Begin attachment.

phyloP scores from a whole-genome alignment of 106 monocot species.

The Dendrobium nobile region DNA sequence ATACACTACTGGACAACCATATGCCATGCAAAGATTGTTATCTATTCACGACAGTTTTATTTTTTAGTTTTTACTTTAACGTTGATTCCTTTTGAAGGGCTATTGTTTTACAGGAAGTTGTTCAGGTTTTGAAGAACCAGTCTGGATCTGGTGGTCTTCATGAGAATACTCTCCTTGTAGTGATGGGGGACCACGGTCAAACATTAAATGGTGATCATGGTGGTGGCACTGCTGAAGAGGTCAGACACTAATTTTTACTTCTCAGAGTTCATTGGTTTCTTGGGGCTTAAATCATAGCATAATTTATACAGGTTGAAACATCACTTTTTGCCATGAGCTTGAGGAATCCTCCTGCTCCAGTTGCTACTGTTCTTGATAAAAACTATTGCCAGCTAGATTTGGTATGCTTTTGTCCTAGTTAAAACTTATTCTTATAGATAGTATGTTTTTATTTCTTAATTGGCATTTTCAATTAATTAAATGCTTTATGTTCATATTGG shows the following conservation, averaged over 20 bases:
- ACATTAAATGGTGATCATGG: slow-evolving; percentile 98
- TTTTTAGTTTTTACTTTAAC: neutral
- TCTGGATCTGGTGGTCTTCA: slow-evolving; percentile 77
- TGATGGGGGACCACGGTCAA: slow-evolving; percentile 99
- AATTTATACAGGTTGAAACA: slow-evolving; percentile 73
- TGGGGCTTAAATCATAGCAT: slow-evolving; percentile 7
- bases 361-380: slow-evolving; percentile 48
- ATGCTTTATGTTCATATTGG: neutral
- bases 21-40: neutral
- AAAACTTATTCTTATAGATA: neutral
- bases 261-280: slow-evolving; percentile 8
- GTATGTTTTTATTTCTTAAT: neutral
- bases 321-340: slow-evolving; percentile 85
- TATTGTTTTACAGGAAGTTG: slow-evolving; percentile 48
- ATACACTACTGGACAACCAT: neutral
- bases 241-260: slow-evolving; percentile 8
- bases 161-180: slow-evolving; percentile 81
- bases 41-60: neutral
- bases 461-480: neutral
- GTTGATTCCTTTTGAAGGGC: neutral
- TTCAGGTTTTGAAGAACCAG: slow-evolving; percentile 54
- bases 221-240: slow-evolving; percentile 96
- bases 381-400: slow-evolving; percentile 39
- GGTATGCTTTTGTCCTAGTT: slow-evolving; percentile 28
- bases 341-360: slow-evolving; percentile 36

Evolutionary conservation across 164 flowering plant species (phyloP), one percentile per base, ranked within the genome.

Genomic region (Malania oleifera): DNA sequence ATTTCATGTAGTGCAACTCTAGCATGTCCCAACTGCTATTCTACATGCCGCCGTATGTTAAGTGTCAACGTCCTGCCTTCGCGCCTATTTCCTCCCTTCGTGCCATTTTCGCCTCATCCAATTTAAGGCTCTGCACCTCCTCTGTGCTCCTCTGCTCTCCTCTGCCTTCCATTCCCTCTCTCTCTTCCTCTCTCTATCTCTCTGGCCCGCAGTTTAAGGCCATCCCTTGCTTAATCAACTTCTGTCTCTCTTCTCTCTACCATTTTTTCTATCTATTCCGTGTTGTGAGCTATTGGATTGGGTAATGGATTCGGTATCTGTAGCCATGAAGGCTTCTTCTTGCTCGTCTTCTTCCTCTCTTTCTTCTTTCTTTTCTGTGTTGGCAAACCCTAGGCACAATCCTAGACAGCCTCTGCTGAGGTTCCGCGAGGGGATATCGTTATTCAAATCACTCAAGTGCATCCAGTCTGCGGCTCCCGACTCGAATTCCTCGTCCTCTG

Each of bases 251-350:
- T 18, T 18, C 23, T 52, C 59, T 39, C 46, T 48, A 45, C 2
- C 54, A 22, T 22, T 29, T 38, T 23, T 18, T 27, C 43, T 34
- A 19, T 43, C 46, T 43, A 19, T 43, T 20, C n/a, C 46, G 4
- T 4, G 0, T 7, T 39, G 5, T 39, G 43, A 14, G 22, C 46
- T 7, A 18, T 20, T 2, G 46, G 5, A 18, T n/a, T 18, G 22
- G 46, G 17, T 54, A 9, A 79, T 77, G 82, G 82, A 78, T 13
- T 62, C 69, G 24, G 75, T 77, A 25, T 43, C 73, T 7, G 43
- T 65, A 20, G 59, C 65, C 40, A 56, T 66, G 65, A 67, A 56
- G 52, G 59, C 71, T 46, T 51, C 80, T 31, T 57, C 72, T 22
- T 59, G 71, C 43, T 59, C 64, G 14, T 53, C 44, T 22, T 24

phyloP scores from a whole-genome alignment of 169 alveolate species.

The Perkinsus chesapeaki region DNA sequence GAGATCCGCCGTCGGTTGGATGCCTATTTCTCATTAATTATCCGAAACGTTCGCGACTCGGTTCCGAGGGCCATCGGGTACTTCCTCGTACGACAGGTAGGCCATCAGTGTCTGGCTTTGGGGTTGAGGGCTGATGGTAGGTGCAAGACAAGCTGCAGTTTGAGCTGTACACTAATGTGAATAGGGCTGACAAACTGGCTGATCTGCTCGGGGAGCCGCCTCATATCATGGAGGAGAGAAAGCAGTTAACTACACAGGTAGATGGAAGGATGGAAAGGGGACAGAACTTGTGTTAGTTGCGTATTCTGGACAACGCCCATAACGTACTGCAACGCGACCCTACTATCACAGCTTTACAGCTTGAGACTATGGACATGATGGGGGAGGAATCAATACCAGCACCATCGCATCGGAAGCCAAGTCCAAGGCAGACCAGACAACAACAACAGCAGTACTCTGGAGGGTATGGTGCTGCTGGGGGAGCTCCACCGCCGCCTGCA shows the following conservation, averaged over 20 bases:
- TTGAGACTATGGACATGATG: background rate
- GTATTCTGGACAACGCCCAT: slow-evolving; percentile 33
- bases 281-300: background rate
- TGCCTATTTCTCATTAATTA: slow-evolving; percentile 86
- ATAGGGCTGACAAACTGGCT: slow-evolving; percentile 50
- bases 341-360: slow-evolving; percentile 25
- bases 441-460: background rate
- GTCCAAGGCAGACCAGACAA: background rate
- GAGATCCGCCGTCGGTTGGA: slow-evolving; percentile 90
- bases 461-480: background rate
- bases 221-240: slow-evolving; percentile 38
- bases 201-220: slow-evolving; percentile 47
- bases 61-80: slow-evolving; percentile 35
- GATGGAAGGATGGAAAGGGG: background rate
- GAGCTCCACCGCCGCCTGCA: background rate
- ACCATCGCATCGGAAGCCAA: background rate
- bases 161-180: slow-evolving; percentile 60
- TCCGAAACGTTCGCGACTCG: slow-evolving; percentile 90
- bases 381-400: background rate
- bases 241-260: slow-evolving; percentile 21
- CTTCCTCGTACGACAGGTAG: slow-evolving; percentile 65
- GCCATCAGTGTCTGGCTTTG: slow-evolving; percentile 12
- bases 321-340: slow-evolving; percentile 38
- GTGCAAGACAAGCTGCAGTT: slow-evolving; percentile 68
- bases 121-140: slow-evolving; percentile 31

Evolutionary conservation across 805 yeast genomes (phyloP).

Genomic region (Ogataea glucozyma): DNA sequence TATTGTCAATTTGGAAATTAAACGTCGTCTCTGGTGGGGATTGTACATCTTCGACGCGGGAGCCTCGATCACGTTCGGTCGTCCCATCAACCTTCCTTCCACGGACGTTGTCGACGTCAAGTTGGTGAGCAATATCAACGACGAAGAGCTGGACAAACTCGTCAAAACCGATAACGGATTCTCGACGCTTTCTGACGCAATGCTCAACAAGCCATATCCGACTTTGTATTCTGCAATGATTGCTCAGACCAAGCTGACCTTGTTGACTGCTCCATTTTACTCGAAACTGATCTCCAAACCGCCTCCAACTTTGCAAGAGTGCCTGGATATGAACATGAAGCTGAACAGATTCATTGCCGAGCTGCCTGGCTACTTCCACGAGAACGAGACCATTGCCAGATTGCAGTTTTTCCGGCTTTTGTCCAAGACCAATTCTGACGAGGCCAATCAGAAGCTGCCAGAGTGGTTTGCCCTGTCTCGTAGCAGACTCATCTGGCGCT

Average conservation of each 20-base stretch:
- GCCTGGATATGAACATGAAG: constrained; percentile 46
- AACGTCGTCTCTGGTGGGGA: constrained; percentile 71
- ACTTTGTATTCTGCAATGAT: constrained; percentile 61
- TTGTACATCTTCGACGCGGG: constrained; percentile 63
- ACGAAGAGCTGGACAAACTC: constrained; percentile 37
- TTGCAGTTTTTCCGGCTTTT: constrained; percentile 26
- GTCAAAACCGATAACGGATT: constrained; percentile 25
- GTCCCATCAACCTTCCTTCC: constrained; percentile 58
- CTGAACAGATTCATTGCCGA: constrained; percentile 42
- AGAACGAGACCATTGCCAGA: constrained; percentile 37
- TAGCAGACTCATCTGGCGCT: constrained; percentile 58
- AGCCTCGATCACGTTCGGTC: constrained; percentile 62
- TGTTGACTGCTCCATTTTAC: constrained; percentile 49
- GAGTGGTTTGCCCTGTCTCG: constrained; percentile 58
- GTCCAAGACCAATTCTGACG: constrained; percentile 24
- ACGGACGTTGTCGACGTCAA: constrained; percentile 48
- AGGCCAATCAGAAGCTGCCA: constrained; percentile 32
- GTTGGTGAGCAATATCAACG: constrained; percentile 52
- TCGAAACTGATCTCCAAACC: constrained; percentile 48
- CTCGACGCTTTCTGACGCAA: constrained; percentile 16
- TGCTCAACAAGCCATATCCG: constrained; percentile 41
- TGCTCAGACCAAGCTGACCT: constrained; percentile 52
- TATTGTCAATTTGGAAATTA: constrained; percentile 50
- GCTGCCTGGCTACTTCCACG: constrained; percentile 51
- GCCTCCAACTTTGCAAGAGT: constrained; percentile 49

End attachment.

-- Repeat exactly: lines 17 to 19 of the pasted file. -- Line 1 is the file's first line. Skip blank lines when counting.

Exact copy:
- ATACACTACTGGACAACCAT: neutral
- bases 241-260: slow-evolving; percentile 8
- bases 161-180: slow-evolving; percentile 81